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I actually disagree with you. If you are releasing every 3 years you have to learn new things (granted more of them) every three years, not every 6-weeks. Tbh, I prefer longer cycles, but rust is too young and they still have so many things to iron out that they simply have to do those iteration as quickly as pos. If they were releasing every 3 years, rust at this stage where it is, would become forgotten and irrelevant in my opinion.

In practice, I need to learn new things about Rust every day, regardless of its release cycle-- I learn only enough to solve today's problem, and then get back to work. With the importance of 3rd-party crates to the ecosystem, the compiler's release cadence barely makes a dent in the pace of change I have to deal with.

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That is because you still learn rust. If you were at the stage where you more or less felt very comfortable with every aspect of it then you would most likely feel/think differently.
Just imagine, requirement to learn something every 6 weeks to do your job vs every 3 years.

Well, my job is "Computer Science Researcher," so learning new things is kind of the entire job description. The more you learn about a large topic, the more you realize how much more there is to learn-- Nobody will ever "be comfortable with every aspect of it." The only sensible strategy I've found is to learn what's necessary for the task at hand, and leave everything else to be learned later.

That's part of why backwards compatibility is so important: Once you've learned how to do something one way, it'll continue to work even if it ceases to be the best practice.

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Yes, I know, and I'm also in that boat, but there are so many different things (not just rust) that we need to know/learn, that in my view it would be nicer if one could learn new language/features every 3 years not every 6 weeks.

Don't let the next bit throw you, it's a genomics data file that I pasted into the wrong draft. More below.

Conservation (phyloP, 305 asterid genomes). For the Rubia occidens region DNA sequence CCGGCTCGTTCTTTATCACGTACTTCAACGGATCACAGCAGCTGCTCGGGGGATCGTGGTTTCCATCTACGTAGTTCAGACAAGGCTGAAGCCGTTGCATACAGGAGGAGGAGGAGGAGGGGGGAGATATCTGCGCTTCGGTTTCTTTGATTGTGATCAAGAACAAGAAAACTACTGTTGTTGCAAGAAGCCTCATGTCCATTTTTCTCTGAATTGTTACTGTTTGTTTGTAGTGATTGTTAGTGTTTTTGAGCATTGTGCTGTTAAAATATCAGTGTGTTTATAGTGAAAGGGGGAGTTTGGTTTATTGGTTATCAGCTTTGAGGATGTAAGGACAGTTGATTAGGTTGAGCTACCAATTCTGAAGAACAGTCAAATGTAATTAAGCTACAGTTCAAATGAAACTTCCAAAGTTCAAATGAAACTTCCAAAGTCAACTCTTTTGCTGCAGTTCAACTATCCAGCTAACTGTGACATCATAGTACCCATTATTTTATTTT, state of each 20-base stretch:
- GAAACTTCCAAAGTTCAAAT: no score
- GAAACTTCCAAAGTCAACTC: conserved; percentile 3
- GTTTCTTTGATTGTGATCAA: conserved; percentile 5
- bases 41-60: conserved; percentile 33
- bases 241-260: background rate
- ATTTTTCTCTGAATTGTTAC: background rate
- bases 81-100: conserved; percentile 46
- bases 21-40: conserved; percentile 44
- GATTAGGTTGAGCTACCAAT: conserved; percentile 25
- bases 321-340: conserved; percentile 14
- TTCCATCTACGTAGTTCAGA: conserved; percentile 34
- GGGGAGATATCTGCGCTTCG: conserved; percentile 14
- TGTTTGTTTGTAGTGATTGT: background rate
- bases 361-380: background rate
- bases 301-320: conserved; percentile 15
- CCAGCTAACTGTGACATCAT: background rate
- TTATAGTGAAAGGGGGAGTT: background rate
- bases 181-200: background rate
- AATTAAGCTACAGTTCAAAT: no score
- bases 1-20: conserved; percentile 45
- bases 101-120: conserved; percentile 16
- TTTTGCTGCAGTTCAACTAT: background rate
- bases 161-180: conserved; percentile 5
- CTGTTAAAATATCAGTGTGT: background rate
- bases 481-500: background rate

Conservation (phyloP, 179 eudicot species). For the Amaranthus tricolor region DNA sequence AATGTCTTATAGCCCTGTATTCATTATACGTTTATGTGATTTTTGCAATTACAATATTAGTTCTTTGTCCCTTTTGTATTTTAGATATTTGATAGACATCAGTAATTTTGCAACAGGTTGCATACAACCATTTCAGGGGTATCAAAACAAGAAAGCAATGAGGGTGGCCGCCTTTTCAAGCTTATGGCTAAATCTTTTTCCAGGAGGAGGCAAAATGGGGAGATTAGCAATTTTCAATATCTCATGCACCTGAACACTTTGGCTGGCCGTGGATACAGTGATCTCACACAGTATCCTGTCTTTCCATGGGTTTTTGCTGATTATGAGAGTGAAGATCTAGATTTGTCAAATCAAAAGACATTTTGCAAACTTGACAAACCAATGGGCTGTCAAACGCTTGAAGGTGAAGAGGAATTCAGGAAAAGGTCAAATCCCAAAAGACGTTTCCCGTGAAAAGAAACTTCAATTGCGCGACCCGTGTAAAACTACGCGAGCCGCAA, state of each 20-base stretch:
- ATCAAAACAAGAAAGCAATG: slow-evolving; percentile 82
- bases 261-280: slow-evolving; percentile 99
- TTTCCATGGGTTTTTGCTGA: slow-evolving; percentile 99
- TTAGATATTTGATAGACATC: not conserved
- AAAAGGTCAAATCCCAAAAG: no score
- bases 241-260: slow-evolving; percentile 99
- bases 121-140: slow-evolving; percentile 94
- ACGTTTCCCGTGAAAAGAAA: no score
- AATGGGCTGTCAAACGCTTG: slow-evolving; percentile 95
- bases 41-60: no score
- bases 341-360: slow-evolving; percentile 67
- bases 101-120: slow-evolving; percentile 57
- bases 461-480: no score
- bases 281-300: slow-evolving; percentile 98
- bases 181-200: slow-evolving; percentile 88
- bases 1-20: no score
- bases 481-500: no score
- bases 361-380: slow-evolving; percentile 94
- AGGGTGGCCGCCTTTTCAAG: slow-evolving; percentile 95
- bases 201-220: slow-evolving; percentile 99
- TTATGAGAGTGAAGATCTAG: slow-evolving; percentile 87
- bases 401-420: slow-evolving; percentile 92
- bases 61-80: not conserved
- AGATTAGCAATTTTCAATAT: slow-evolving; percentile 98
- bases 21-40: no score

This has nothing to do with being lazy, not wanting to learn or anything similar.
There is as you rightly pointed out so many things to learn that one specific thing (language) which requires you to learn every 6-weeks is high demand on already busy schedule of every developer.

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We may just have to agree to disagree, then. I find it much easier to internalize many small changes over time than a big dump of changes all at once. And most of the changes in each release aren't directly relevant to me, anyway. My reaction to most changes in the release notes is always something like "That makes sense. If I'm ever working with that part of the language, I'll appreciate having it." If all of these changes get batched together from a multi-year period, I'd need to set aside at least half a day to even triage the changes, much less learn any of them.

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I think that the rapid release criticism/opinion is more-so relative to the example set by C.

It depends what era you're talking about. Early on there were a great variety of C compilers that offered differing features. And even since the ISO standardization, compilers have continued to add and expand on their own extensions (few people actually use pure ISO C, although perhaps that's more viable nowadays). It's true the pace has slowed now... and yet compilers still release new versions fairly frequently.